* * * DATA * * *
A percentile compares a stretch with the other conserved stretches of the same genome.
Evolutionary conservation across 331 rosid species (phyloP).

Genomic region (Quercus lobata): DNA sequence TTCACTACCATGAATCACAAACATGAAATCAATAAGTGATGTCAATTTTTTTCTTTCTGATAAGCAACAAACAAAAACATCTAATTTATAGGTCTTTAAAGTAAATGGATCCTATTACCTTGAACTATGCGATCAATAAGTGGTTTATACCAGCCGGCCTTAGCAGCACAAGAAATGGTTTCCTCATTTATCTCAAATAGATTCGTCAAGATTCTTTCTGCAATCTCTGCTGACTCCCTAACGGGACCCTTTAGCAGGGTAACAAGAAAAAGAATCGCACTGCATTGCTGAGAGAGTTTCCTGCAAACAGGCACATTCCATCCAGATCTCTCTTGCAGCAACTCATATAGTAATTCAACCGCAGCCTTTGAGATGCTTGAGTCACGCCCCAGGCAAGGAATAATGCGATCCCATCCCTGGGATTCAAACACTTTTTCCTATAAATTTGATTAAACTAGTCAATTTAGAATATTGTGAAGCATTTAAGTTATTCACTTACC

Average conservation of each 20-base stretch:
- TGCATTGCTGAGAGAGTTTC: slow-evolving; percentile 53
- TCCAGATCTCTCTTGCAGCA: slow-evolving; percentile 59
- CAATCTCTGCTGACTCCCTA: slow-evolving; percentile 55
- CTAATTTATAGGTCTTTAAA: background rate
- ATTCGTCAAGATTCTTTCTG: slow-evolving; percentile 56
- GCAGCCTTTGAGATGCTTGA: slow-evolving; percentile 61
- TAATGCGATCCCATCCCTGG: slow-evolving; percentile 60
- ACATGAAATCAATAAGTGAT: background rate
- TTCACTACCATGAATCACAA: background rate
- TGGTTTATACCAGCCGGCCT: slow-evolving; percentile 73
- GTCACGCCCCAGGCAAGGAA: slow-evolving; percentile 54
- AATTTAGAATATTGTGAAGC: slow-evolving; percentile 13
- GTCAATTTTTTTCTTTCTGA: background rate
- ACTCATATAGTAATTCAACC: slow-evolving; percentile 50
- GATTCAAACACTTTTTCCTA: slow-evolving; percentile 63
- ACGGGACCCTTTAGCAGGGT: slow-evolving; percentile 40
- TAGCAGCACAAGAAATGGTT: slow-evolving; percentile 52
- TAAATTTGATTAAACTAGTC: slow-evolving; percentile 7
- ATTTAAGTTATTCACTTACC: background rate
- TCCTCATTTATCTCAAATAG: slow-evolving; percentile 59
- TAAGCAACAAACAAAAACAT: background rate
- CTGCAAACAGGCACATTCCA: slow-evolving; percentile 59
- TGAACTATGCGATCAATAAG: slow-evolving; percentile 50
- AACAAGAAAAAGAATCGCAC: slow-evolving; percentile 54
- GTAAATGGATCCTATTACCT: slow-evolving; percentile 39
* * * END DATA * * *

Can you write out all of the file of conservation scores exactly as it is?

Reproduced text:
A percentile compares a stretch with the other conserved stretches of the same genome.
Evolutionary conservation across 331 rosid species (phyloP).

Genomic region (Quercus lobata): DNA sequence TTCACTACCATGAATCACAAACATGAAATCAATAAGTGATGTCAATTTTTTTCTTTCTGATAAGCAACAAACAAAAACATCTAATTTATAGGTCTTTAAAGTAAATGGATCCTATTACCTTGAACTATGCGATCAATAAGTGGTTTATACCAGCCGGCCTTAGCAGCACAAGAAATGGTTTCCTCATTTATCTCAAATAGATTCGTCAAGATTCTTTCTGCAATCTCTGCTGACTCCCTAACGGGACCCTTTAGCAGGGTAACAAGAAAAAGAATCGCACTGCATTGCTGAGAGAGTTTCCTGCAAACAGGCACATTCCATCCAGATCTCTCTTGCAGCAACTCATATAGTAATTCAACCGCAGCCTTTGAGATGCTTGAGTCACGCCCCAGGCAAGGAATAATGCGATCCCATCCCTGGGATTCAAACACTTTTTCCTATAAATTTGATTAAACTAGTCAATTTAGAATATTGTGAAGCATTTAAGTTATTCACTTACC

Average conservation of each 20-base stretch:
- TGCATTGCTGAGAGAGTTTC: slow-evolving; percentile 53
- TCCAGATCTCTCTTGCAGCA: slow-evolving; percentile 59
- CAATCTCTGCTGACTCCCTA: slow-evolving; percentile 55
- CTAATTTATAGGTCTTTAAA: background rate
- ATTCGTCAAGATTCTTTCTG: slow-evolving; percentile 56
- GCAGCCTTTGAGATGCTTGA: slow-evolving; percentile 61
- TAATGCGATCCCATCCCTGG: slow-evolving; percentile 60
- ACATGAAATCAATAAGTGAT: background rate
- TTCACTACCATGAATCACAA: background rate
- TGGTTTATACCAGCCGGCCT: slow-evolving; percentile 73
- GTCACGCCCCAGGCAAGGAA: slow-evolving; percentile 54
- AATTTAGAATATTGTGAAGC: slow-evolving; percentile 13
- GTCAATTTTTTTCTTTCTGA: background rate
- ACTCATATAGTAATTCAACC: slow-evolving; percentile 50
- GATTCAAACACTTTTTCCTA: slow-evolving; percentile 63
- ACGGGACCCTTTAGCAGGGT: slow-evolving; percentile 40
- TAGCAGCACAAGAAATGGTT: slow-evolving; percentile 52
- TAAATTTGATTAAACTAGTC: slow-evolving; percentile 7
- ATTTAAGTTATTCACTTACC: background rate
- TCCTCATTTATCTCAAATAG: slow-evolving; percentile 59
- TAAGCAACAAACAAAAACAT: background rate
- CTGCAAACAGGCACATTCCA: slow-evolving; percentile 59
- TGAACTATGCGATCAATAAG: slow-evolving; percentile 50
- AACAAGAAAAAGAATCGCAC: slow-evolving; percentile 54
- GTAAATGGATCCTATTACCT: slow-evolving; percentile 39